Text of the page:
Friday, 6 February 2015

Measles Outbreak Sparks Bid To Strengthen Calif. Vaccine Law


WebMD News from Kaiser Health News

By Jenny Gold

State lawmakers in California introduced legislation Wednesday that would require children to be fully vaccinated before going to school, a response to a measles outbreak that started in Southern California and has reached 107 cases in 14 states.

California is one of 19 states that allows parents to enroll their children in school unvaccinated through a “personal belief exemption” to public health laws. The outbreak of measles that began in December in Anaheim’s Disneyland amusement park has spread more quickly in communities where many parents claim the exemption.

State Sens. Dr. Richard Pan and Ben Allen have proposed eliminating the personal belief exemption altogether in California.

“Every year that goes by we are adding to the number of unvaccinated people and so that’s putting everyone at greater risk,” said Pan, who is also a pediatrician. “We shouldn’t have to wait until someone sickens and dies to act.”

The exemption isn’t new — it’s been around since the 1960s. But the number of parents taking the exemption went way up in the past decade. In some schools in California, more than half of children have an exemption.

If their law passes, all of those children would be required to get fully vaccinated in order to go to school. Pan says the most parents in the state would support that.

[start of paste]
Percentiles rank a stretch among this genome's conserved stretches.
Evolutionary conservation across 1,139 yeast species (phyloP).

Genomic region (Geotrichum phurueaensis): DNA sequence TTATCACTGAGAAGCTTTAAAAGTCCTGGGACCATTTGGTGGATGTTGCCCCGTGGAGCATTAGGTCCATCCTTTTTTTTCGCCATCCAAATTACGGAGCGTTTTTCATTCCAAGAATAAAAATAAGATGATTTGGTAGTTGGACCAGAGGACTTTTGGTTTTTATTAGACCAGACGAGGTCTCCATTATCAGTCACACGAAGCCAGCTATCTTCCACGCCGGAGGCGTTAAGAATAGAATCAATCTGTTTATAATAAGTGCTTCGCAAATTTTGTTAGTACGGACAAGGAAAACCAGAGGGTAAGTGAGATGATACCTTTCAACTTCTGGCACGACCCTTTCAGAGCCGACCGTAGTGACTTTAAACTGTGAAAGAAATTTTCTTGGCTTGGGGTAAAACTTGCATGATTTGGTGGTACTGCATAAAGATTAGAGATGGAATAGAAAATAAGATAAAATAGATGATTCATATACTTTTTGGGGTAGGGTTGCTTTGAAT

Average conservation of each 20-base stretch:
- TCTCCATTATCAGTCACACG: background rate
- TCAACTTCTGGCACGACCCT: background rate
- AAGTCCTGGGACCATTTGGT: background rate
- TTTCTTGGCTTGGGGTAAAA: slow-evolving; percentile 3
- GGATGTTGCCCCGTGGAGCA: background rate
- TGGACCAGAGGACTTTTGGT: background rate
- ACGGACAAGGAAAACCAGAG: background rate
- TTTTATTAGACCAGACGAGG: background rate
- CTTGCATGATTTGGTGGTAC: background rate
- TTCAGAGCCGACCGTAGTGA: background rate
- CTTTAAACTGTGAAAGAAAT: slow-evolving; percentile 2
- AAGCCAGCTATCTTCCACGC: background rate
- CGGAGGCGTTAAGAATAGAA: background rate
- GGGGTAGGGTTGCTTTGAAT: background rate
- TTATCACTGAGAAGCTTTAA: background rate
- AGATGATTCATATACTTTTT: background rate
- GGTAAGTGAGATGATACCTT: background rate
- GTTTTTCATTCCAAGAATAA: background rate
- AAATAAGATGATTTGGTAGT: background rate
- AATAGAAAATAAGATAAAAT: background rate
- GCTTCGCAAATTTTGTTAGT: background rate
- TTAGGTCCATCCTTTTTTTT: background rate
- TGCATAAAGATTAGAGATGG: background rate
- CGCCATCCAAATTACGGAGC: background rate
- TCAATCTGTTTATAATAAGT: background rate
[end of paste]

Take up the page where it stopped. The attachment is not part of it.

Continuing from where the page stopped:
“People are speaking out, and they are calling my office and saying, ‘Please help us by getting children immunized, so my children can be safe,'” he said.

Dorit Reiss, a law professor at the University of California-Hastings in San Francisco,  supports adding further restrictions to personal belief exemptions, but she worries that the bill may go too far. She says a small minority of parents, who remain anti-vaccine despite the scientific evidence that inoculations are safe and life-preserving, may just try to skirt the new law.

“They’ll fake vaccination by finding a doctor willing to sign something saying the child is vaccinated when he isn’t,” said Reiss.

If a school doesn’t know who isn’t vaccinated, they don’t know who to send home in case there’s an outbreak.

source : Measles Outbreak Sparks Bid To Strengthen Calif. Vaccine Law

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